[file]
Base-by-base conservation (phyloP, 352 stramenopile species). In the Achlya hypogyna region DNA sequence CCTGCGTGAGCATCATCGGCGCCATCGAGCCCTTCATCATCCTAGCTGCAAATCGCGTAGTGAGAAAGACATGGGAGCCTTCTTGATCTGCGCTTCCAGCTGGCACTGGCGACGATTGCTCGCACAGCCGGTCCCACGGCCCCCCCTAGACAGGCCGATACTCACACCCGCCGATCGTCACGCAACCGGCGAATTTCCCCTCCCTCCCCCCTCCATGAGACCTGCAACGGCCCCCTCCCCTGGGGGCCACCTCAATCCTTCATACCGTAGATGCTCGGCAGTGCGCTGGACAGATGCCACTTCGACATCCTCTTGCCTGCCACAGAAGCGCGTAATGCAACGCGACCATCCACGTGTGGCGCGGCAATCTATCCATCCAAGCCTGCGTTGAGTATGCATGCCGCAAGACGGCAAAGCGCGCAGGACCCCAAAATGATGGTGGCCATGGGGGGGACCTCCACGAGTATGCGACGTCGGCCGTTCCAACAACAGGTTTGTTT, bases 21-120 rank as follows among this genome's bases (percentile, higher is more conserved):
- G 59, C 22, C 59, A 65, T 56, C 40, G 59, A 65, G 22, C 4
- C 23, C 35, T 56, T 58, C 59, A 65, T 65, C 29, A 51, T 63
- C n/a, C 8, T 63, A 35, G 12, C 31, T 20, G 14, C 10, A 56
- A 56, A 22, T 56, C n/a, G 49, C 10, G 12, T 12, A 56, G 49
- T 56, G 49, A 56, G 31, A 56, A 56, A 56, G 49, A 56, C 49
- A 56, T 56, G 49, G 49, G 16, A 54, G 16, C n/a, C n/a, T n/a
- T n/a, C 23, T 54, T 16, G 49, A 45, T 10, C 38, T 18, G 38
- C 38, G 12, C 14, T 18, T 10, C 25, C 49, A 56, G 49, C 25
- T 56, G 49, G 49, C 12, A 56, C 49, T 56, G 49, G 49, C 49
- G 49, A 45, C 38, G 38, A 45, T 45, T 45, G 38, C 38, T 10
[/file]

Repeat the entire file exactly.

Base-by-base conservation (phyloP, 352 stramenopile species). In the Achlya hypogyna region DNA sequence CCTGCGTGAGCATCATCGGCGCCATCGAGCCCTTCATCATCCTAGCTGCAAATCGCGTAGTGAGAAAGACATGGGAGCCTTCTTGATCTGCGCTTCCAGCTGGCACTGGCGACGATTGCTCGCACAGCCGGTCCCACGGCCCCCCCTAGACAGGCCGATACTCACACCCGCCGATCGTCACGCAACCGGCGAATTTCCCCTCCCTCCCCCCTCCATGAGACCTGCAACGGCCCCCTCCCCTGGGGGCCACCTCAATCCTTCATACCGTAGATGCTCGGCAGTGCGCTGGACAGATGCCACTTCGACATCCTCTTGCCTGCCACAGAAGCGCGTAATGCAACGCGACCATCCACGTGTGGCGCGGCAATCTATCCATCCAAGCCTGCGTTGAGTATGCATGCCGCAAGACGGCAAAGCGCGCAGGACCCCAAAATGATGGTGGCCATGGGGGGGACCTCCACGAGTATGCGACGTCGGCCGTTCCAACAACAGGTTTGTTT, bases 21-120 rank as follows among this genome's bases (percentile, higher is more conserved):
- G 59, C 22, C 59, A 65, T 56, C 40, G 59, A 65, G 22, C 4
- C 23, C 35, T 56, T 58, C 59, A 65, T 65, C 29, A 51, T 63
- C n/a, C 8, T 63, A 35, G 12, C 31, T 20, G 14, C 10, A 56
- A 56, A 22, T 56, C n/a, G 49, C 10, G 12, T 12, A 56, G 49
- T 56, G 49, A 56, G 31, A 56, A 56, A 56, G 49, A 56, C 49
- A 56, T 56, G 49, G 49, G 16, A 54, G 16, C n/a, C n/a, T n/a
- T n/a, C 23, T 54, T 16, G 49, A 45, T 10, C 38, T 18, G 38
- C 38, G 12, C 14, T 18, T 10, C 25, C 49, A 56, G 49, C 25
- T 56, G 49, G 49, C 12, A 56, C 49, T 56, G 49, G 49, C 49
- G 49, A 45, C 38, G 38, A 45, T 45, T 45, G 38, C 38, T 10